Advisor and client (Image: Shutterstock)

Morningstar CEO Kunal Kapoor stressed that there has never been a better time for great advice during his opening remarks at the Morningstar Investment Conference in Chicago.

But, during a press briefing following the first day of the conference, Kapoor explained that great advice can be done at a reasonable price — regardless whether it’s active or passive management.

According to Kapoor, “the story’s not active versus passive; it’s high cost versus low cost.”

Kapoor addressed the notion of whether high costs makes sense for certain types of active management, to which he said “I don’t believe in high cost.”

“I believe good investment advice, including good active advice, can be delivered at very reasonable costs,” Kapoor told media.

Kapoor said that low fees are a great predictor of future performance in both indexing and active investing.

“And you want to have low fees in either instance,” he added.

Kapoor thinks that what’s happening in the retail asset management industry — the trend towards indexing or low cost — is basically a replay of what happened in the institutional space 30 years ago, where fees came down dramatically.

“I think while the headlines are right with the fact that it’s a dour time for asset management firms, [but] they’re still very profitable,” he said. “This is still a great business to be in. It’s just that we’re going from 40- to 50%-type margins to 20- to 25%-type margins. Guess what? Most industries would kill for that.”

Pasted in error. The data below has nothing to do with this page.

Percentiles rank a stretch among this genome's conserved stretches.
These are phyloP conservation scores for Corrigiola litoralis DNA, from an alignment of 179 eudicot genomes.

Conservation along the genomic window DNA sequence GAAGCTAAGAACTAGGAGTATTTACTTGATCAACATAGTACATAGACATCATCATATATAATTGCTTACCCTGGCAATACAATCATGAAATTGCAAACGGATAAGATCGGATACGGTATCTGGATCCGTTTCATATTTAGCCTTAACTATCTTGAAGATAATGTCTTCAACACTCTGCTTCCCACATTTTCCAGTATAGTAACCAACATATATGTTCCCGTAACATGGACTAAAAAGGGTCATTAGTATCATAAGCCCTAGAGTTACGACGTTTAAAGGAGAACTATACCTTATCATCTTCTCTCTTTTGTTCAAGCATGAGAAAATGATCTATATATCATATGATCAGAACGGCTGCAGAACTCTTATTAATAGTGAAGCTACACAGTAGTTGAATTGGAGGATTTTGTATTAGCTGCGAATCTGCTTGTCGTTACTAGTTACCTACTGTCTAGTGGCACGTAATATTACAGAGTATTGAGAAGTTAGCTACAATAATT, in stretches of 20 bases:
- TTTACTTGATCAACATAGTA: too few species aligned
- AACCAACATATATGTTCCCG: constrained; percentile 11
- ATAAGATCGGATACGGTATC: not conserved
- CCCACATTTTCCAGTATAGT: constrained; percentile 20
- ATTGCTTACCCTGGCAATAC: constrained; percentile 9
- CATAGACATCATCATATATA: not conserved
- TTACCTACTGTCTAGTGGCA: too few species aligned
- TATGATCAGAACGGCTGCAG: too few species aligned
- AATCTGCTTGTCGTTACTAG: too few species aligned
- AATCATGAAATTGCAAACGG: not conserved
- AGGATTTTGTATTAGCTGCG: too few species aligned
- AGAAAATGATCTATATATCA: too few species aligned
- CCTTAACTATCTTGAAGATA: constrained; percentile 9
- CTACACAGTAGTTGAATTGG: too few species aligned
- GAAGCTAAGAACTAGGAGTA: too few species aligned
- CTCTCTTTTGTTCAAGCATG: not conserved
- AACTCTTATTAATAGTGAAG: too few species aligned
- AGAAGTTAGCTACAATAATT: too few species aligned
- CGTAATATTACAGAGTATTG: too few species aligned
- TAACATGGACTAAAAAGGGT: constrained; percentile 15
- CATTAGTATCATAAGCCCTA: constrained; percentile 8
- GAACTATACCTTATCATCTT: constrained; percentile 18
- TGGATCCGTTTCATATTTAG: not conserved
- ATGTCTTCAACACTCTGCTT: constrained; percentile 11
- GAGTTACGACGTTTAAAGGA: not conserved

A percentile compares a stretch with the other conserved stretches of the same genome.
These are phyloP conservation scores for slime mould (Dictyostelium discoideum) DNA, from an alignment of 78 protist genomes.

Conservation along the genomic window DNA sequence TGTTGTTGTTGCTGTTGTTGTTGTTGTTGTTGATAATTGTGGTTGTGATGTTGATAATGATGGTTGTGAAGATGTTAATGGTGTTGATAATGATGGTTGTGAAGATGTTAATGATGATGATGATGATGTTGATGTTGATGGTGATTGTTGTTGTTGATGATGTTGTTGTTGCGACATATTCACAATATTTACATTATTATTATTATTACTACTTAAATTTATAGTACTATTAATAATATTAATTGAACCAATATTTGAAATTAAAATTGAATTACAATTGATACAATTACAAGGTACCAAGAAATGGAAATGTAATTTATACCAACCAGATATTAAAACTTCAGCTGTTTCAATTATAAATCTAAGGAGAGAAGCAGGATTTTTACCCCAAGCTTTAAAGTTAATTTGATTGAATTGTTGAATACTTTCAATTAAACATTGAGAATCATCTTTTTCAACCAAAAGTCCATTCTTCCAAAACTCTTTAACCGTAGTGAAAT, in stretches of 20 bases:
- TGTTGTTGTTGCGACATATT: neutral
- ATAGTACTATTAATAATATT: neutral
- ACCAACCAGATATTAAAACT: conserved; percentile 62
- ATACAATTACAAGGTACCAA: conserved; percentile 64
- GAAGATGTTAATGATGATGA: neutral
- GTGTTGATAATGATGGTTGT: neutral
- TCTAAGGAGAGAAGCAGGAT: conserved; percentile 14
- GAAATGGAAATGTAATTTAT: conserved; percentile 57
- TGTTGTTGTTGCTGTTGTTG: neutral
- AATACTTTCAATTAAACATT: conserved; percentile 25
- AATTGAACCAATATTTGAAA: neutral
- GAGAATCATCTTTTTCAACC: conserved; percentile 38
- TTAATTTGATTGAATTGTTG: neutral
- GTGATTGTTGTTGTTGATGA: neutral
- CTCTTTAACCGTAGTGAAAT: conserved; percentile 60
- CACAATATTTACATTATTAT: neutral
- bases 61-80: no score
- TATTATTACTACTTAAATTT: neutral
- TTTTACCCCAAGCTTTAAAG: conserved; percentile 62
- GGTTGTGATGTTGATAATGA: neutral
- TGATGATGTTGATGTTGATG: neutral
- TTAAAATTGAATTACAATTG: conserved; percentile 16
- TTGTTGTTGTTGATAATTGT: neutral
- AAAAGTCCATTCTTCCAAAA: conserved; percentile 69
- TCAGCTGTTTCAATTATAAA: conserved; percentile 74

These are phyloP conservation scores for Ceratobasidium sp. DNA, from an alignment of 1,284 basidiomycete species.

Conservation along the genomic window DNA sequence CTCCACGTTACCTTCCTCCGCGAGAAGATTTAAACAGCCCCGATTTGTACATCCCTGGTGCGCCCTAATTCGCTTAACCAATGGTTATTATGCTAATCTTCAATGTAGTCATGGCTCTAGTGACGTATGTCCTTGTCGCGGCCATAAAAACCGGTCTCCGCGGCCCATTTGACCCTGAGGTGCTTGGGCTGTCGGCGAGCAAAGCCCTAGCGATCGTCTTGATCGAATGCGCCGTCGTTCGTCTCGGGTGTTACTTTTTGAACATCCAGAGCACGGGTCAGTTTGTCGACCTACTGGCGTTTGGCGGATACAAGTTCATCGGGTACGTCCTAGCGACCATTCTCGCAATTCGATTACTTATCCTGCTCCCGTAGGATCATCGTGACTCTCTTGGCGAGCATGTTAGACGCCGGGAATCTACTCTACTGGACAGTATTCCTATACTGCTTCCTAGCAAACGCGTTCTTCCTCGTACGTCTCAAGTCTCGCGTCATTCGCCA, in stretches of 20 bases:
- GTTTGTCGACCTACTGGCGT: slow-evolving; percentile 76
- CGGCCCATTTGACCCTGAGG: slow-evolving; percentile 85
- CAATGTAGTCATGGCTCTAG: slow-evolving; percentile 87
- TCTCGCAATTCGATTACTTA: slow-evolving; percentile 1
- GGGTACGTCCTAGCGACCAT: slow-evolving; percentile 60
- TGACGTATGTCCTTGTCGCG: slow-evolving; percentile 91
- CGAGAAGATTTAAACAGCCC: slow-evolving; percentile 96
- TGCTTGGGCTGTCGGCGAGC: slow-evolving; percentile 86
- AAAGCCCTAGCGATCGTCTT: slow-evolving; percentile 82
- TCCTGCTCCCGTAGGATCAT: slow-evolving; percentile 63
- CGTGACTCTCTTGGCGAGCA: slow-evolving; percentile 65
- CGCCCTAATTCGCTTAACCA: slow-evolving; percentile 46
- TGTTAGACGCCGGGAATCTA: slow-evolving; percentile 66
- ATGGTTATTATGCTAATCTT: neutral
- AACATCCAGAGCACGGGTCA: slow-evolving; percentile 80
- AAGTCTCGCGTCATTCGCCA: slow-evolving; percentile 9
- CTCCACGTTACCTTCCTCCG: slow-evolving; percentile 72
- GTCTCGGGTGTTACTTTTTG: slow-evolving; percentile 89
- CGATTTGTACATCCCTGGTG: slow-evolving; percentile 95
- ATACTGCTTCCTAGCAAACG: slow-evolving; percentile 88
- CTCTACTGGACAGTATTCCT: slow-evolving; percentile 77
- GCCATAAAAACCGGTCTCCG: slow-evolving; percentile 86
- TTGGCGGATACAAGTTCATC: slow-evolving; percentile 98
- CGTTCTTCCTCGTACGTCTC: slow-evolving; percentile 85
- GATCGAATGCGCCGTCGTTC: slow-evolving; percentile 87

Kapoor stressed that if advisors do a good job with their clients and they do it at a reasonable cost, they can still be “very successful.”

And Kapoor thinks that security selection can be included in this reasonable cost.

“When the security selection costs 150-200 basis points, that’s a problem because you’re eating it all away,” he said. “I think you can be a really good as an active manager and you can be a really great business with very competitive costs. You don’t need to be charging 150-200 basis points to get there.”

This may explain why Kapoor is not so concerned that there is currently a trend toward indexing, or passive investing. That is, as long as investors are doing it properly.

“It’s great that more people are indexing, but … the turnover is incredibly high,” he said. “It suggests a holding period that is not very long. And so maybe the cost of the ETF is low, but your transaction costs are high; you’re defeating the very purpose of having it.”

According to Kapoor, the concern shouldn’t be whether there are too many people indexing; rather, are they doing it correctly?

It’s this age-old problem of are people doing it in the right way and building portfolios that make sense,” he explained. “The evidence seems to suggest not quite as yet, which is why ETFs are great but I’d say 401(k)s are still greater because you see people seem to stick with that.”

According to Kapoor, if you look at performances of individuals in the last bear market, people in 401(k)s did better than people in passive accounts because most 401(k) plan participants pack it away and keep contributing.

— Check out How an Ex-Customer’s Complaint Shook Up Schwab on ThinkAdvisor.